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The filing of tax returns will start next month in Japan, and as many readers are aware, Japan applies residence-based taxation, which basically means anyone residing and earning in Japan needs to file a tax return in Japan. On the other hand, the United States taxes based on citizenship, not residency. If you are a U.S. citizen living and generating income in Japan, you have to file tax returns in both countries.

On top of that, one must not forget that any income from assets including crypto assets is subject to taxation in both countries as well. Of course there is a tax treaty between the two countries to avoid double taxation, but to get any tax credit, one needs to file tax returns using accepted profit-and-loss calculation methods in each country.

Cryptact runs the largest platform for cryptocurrency capital gains and losses calculations and portfolio management in Japan with an automatic calculation function that covers different accounting methods and three different reporting currencies, the yen, dollar and euro, making tax filing in Japan and abroad simpler and easier.

Amin Azmoudeh, co-CEO of Cryptact, explained in a recent interview with The Japan Times that Japan is one of the rare countries that use the periodic average method for profit-and-loss calculation of gains on crypto assets.

In the periodic average method, generally speaking, what counts is total buys and total sells within the tax period, without any regard to when in the tax period an asset was acquired or disposed of. Most other countries, including the United States, apply more standard accounting methods like first-in, first-out where assets acquired first are sold first, along with a few other calculation methods.


Different calculation methods likely lead to different results in terms of taxable profit in each country. This, in addition to the difference in tax rates and taxation systems between Japan and the U.S., was what troubled Azmoudeh, who is an American citizen and an owner of crypto assets who lives in Japan. This prompted him to build the Cryptact platform, which can clarify the tax implications of one’s crypto assets in both countries. Azmoudeh revealed that the usage of the platform spikes closer to the end of the year because it can also be used for simulating and understanding how you should trade during the remaining days to minimize the overall levy on your crypto assets while complying with both countries’ taxation systems.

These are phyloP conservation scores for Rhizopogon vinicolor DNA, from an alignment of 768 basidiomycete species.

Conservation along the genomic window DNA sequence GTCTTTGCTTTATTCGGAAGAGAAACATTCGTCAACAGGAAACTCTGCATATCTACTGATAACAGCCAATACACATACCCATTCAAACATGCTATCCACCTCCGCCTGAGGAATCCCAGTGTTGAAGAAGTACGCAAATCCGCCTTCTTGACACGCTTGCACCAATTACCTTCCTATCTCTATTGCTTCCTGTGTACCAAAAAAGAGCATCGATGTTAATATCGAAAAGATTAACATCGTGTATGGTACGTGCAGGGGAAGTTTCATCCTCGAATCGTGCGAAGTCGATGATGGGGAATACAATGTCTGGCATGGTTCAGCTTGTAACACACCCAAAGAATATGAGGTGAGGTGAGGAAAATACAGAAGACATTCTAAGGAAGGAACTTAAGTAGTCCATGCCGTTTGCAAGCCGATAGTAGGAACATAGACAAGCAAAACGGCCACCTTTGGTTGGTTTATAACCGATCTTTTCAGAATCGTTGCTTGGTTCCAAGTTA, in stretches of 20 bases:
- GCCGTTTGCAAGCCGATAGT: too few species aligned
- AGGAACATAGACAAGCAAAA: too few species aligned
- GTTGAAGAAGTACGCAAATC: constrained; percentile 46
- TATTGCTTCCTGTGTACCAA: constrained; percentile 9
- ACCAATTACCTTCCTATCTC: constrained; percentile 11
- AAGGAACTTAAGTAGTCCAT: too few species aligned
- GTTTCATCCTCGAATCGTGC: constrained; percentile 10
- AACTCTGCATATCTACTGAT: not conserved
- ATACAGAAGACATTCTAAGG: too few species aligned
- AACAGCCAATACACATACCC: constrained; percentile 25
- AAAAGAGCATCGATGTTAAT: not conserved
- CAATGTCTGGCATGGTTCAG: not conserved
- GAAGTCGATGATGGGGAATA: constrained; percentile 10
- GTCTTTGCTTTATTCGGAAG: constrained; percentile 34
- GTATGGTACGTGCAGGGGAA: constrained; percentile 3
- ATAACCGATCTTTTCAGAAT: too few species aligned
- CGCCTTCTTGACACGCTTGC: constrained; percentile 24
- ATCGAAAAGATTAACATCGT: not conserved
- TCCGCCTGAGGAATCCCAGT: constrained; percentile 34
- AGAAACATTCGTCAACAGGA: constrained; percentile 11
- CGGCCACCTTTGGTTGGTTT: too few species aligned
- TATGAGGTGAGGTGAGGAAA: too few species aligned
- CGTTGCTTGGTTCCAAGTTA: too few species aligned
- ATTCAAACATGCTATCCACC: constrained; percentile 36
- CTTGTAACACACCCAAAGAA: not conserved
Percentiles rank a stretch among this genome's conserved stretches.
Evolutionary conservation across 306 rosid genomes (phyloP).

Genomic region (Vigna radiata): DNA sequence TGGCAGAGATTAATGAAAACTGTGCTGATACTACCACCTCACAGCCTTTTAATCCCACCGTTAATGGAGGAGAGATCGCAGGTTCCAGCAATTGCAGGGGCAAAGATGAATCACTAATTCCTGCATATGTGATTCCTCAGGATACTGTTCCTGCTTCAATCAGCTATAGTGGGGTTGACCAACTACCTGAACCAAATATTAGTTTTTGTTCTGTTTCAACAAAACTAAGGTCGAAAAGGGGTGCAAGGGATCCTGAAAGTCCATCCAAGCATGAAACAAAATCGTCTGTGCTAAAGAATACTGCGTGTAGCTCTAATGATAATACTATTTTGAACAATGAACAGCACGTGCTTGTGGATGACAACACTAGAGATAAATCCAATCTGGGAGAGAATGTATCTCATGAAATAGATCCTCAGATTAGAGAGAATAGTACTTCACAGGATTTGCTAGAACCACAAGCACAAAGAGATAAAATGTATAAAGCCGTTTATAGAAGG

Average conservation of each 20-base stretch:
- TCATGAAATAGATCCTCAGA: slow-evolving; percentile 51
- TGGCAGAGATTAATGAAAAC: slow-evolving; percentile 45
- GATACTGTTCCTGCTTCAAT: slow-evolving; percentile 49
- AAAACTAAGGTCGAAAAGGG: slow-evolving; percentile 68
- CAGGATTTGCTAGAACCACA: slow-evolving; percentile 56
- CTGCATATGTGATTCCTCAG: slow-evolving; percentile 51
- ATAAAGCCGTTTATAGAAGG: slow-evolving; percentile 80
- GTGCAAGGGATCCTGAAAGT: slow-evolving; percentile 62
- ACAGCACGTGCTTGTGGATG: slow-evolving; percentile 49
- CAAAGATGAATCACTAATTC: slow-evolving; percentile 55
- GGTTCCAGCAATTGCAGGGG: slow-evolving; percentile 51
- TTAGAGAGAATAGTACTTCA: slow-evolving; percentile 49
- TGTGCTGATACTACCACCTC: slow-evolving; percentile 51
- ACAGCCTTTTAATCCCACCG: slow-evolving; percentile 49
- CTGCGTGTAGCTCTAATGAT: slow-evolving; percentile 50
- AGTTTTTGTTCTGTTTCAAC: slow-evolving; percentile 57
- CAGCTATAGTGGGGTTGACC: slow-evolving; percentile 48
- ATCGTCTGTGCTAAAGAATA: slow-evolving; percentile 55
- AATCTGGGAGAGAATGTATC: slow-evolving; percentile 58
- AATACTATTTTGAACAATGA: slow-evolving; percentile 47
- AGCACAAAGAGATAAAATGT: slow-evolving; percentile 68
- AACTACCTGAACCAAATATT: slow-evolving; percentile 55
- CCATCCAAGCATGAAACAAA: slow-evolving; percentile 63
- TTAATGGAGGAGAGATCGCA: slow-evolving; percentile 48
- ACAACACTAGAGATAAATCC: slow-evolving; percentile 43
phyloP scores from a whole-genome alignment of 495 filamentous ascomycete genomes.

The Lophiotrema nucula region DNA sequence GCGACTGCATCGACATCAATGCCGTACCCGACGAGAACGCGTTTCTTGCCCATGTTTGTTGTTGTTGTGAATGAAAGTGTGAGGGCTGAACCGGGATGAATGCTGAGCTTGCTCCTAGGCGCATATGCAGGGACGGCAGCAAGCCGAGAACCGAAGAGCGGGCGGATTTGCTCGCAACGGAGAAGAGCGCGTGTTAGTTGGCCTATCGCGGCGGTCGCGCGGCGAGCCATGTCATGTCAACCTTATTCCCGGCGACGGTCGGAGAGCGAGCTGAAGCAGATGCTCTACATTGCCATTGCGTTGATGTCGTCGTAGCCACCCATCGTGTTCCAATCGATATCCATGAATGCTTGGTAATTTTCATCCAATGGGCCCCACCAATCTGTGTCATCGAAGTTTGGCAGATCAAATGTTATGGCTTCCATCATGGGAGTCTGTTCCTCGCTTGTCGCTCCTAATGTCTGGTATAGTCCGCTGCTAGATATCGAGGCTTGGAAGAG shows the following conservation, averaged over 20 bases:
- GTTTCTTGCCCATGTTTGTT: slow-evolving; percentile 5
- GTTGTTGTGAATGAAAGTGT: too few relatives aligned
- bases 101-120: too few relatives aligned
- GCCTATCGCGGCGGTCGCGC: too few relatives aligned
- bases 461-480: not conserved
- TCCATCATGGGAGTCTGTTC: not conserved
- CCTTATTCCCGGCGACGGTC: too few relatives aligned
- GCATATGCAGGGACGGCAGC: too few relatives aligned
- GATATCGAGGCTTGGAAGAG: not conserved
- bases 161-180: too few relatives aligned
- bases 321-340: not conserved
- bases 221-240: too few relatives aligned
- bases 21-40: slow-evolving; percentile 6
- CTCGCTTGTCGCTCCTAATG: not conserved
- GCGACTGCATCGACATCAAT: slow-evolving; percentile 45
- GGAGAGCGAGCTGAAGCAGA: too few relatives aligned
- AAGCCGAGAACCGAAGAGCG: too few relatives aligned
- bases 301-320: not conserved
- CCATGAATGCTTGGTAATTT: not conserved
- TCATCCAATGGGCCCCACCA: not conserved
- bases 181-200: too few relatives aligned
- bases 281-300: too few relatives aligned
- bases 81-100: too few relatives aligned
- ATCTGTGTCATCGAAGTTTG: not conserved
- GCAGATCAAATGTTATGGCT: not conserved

He pointed out that crypto tax regulations are becoming more structured and severe.

“It is easier for governments and regulatory agencies to do analysis and figure out who is doing what,” once they are armed with adequate regulations and a taxation system, he said, because the transparent nature of the blockchain makes it possible to trace and identify any transactions that happen on it. “It is much more prudent to be aware of the regulations and responsibilities of crypto income.”

The unique thing about cryptocurrency is that it advances so fast that systems and regulations are not always keeping pace in many countries. In December, Cryptact launched a new service to aggregate and automatically identify “DeFi” transactions. DeFi is short for decentralized finance, which allows one to make a variety of crypto transactions, including exchanges, lending, generating interest, issuing or receiving tokens and so on, without being controlled by a single, central source or going through conventional financial institutions, such as banks and securities firms. This is one of the fields in cryptocurrency where regulations are not catching up.

“It is important that we start providing solutions before rules are established, because by doing so, we may be able to help governments make the rules,” Azmoudeh said.

Thanks to a high level of calculating accuracy that continuously improves and a multijurisdictional approach that keeps up with technological advancements in the field, Cryptact will continue to support those who try to be compliant owners of crypto assets.